Miranda Kenneally doesn’t really require an introduction; if you’re a contemporary YA romance fan, and especially if you’re a sports romance fan, there’s no doubt you know her Hundred Oaks series, beginning with Catching Jordan. Ambitious heroines, heart-melting love stories, and the small-town south are all Kenneally trademarks, and she’s back to deliver yet again with her newest, Defending Taylor, this summer—and this one’s got a political bent, too. Here to tell you more about it and show you its beautiful cover is author Miranda Kenneally.
When I was a teenager in Tennessee, I couldn’t wait to escape my small hometown to do “bigger and better” things. I had no idea what those “bigger and better” things might be or where I would do them—I just knew I had to work my butt off to get there. Which meant going to a top-notch college. And to get into a top-notch college, I needed to make my résumé as impressive as possible.
I sang in show choir, performed in the school musical, and played for the soccer team. I volunteered with my church youth group. I took mostly advanced courses (except for math, because I stink at it). To make extra cash for college, I worked at the Cracker Barrel on weekends. I served as a teacher’s aide, and managed the boys’ soccer team (okay, that was not a hardship. *wink*). My list of extracurriculars went on and on. I am lucky I had any time to spend with friends!
Relaxation and fun always came second to hard work. Work, work, work! At 20 years old, I got my first, real, full-time job at the U.S. Department of State while simultaneously taking a full load of college courses. After I graduated, I continued at the State Department and began working overtime. I thought that in order to get ahead—to achieve “bigger and better”—I needed to “pay my dues.” For me that meant working 12-hour days. I did that for years. During some projects those 12-hour days became 15-hour days and long months spent living in hotels away from home. It was not a fun life. But I felt I had to push myself to the limit in order to get ahead professionally, to achieve undefined goals. Which, at age 33, are still mostly undefined. Though, I know I love writing, so I always make time to work on my novels.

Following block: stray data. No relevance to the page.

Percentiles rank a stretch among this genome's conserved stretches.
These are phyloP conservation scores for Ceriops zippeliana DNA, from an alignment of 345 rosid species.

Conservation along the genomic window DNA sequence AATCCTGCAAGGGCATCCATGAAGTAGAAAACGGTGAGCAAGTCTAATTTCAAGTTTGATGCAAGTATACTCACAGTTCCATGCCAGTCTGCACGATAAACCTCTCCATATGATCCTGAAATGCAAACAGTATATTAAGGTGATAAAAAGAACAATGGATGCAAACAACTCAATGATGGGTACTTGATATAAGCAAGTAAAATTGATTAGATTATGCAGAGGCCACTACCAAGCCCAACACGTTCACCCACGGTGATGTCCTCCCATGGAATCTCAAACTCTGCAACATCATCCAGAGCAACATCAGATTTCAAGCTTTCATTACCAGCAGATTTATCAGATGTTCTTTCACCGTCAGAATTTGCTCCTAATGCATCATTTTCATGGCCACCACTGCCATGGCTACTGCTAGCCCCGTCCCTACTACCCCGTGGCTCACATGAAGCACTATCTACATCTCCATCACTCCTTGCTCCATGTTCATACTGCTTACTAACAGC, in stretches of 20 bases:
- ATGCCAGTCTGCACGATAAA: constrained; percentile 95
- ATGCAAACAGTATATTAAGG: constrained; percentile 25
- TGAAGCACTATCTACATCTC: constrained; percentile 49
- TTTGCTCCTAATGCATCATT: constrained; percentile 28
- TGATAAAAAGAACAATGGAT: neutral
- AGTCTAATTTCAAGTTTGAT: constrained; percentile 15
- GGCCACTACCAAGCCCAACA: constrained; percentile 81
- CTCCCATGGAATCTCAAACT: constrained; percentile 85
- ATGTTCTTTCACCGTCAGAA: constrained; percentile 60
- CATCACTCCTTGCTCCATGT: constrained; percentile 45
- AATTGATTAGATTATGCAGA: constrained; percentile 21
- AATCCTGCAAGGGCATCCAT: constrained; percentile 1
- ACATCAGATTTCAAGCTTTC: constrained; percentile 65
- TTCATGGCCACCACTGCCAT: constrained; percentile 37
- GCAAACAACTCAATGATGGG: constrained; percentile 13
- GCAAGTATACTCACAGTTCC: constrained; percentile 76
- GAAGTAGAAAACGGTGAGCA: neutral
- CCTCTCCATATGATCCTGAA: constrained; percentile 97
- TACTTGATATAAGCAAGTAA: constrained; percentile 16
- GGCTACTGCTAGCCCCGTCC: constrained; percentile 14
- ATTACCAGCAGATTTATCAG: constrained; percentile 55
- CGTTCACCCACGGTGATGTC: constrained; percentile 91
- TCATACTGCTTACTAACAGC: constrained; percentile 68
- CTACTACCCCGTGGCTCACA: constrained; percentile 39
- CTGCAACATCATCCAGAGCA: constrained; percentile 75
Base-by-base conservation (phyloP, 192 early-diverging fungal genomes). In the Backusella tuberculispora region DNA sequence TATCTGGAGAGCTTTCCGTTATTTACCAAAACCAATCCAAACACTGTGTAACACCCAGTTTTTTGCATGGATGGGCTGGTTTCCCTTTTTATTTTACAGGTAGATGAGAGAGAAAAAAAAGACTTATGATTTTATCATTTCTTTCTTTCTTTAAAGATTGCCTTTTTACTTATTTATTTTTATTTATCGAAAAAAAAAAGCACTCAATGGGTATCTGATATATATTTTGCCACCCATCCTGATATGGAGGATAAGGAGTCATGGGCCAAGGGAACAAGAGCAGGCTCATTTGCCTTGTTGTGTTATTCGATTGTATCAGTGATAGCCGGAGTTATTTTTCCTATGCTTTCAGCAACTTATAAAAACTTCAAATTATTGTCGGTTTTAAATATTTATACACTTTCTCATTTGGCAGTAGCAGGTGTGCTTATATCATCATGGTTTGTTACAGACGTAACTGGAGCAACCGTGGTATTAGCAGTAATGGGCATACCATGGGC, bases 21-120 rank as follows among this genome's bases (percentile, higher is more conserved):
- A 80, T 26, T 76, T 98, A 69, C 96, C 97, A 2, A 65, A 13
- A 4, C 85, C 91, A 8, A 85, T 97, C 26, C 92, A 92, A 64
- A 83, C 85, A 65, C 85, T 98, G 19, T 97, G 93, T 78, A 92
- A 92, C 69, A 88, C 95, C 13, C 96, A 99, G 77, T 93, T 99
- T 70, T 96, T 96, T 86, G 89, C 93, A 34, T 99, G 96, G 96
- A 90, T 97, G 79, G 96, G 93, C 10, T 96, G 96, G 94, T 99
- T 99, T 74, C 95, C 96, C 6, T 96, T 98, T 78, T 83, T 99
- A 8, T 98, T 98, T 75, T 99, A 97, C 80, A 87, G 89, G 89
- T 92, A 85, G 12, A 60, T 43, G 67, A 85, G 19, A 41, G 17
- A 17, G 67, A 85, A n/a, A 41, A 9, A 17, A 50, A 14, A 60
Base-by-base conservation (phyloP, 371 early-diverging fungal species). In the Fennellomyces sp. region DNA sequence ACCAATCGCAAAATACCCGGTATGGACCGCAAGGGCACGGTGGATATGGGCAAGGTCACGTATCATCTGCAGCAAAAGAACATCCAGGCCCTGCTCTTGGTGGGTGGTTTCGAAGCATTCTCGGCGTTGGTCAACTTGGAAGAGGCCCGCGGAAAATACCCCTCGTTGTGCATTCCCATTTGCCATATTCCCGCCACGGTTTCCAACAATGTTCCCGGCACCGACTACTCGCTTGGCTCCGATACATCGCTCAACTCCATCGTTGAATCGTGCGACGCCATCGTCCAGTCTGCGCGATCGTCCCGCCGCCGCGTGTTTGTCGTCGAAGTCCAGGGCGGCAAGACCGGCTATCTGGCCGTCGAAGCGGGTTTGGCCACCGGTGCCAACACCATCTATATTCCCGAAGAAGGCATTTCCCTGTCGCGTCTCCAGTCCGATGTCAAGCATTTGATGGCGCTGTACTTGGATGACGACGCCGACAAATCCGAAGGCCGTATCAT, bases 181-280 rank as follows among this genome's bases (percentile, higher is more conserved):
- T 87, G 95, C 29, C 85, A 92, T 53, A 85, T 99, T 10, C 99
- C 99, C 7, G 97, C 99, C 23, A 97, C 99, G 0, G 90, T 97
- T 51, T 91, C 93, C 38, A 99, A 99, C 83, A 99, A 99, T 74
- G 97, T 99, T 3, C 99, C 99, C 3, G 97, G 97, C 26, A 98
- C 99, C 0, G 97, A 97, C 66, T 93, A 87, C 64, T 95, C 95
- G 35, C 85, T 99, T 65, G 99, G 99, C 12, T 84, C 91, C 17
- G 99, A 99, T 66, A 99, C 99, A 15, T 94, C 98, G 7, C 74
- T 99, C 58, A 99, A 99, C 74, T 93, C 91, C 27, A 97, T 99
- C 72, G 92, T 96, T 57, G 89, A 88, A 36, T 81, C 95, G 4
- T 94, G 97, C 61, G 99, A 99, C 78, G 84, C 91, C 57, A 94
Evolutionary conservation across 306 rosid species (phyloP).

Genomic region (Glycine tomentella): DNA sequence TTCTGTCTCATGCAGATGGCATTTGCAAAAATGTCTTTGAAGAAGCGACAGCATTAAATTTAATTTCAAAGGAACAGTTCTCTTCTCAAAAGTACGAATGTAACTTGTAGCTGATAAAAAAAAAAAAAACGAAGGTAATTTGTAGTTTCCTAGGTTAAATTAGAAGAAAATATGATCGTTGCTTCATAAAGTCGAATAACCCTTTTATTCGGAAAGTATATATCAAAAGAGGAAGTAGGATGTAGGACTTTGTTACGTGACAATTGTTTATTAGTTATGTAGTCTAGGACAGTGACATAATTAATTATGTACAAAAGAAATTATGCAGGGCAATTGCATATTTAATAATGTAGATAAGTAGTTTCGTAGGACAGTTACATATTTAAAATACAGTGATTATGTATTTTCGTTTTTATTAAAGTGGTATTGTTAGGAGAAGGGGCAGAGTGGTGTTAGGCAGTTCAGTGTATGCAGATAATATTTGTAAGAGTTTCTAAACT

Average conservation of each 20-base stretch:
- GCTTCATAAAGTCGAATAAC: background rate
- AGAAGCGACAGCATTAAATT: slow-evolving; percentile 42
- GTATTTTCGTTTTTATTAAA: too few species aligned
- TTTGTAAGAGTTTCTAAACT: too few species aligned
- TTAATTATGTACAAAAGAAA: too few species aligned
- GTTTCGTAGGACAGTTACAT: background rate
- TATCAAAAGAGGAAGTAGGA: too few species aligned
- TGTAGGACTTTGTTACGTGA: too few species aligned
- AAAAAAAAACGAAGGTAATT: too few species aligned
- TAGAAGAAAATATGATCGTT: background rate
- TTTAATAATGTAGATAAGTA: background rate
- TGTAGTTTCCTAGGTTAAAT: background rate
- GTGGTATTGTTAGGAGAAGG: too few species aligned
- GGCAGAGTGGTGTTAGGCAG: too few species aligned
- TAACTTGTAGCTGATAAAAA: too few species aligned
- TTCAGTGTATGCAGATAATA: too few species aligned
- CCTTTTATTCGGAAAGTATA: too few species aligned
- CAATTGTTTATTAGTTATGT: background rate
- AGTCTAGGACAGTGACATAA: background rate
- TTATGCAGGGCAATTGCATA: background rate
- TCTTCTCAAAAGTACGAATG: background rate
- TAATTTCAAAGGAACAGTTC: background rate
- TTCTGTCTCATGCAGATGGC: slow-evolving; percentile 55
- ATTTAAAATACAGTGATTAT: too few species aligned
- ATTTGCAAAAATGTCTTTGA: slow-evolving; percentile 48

In my new book, Defending Taylor, Taylor is much the same way. As the likely valedictorian, she feels a lot of pressure to be the best. She spends all her time on activities so she’ll have the perfect résumé. She barely has time to sleep, let alone study, so Taylor takes Adderall pills. But when she’s caught with her boyfriend’s backpack, which is full of pills he’s selling to other students, Taylor takes the fall for him. Her father is a senator and Taylor figures her private school will give her community service or make her wash dishes in the dining hall. But she is wrong. She gets kicked out, forcing her to begin her senior year at a new school. At Hundred Oaks High, Taylor begins to question what she’s working so hard for. By doing so many activities, activities she doesn’t truly love, is she really living her life?
I love this beautiful, bright cover featuring Taylor and the love interest, her older brother’s best friend, Ezra. To me, it represents Taylor beginning to balance her love of soccer and need for friendship with her academic life.
A couple of years ago, I realized I didn’t have much of a life because I was working so hard to achieve an undefined goal. Now I make a point to schedule time to go to the gym. I make plans with friends and neighbors. I accept invitations, when in the past I would’ve declined in favor of working. And most important, I make time to read the books I want to read, i.e. romance novels.
I still don’t know what all of my goals are. I’m still trying to figure myself out, but I’m purposeful in what I do. I want my teen readers, and my adult readers for that matter, to create their own definition of success. Working hard is important—I wouldn’t be where I am now if I hadn’t tried hard at everything I do—but living life is important too. I hope you live, live, live!
Defending Taylor releases on July 1, 2016, and is available for preorder.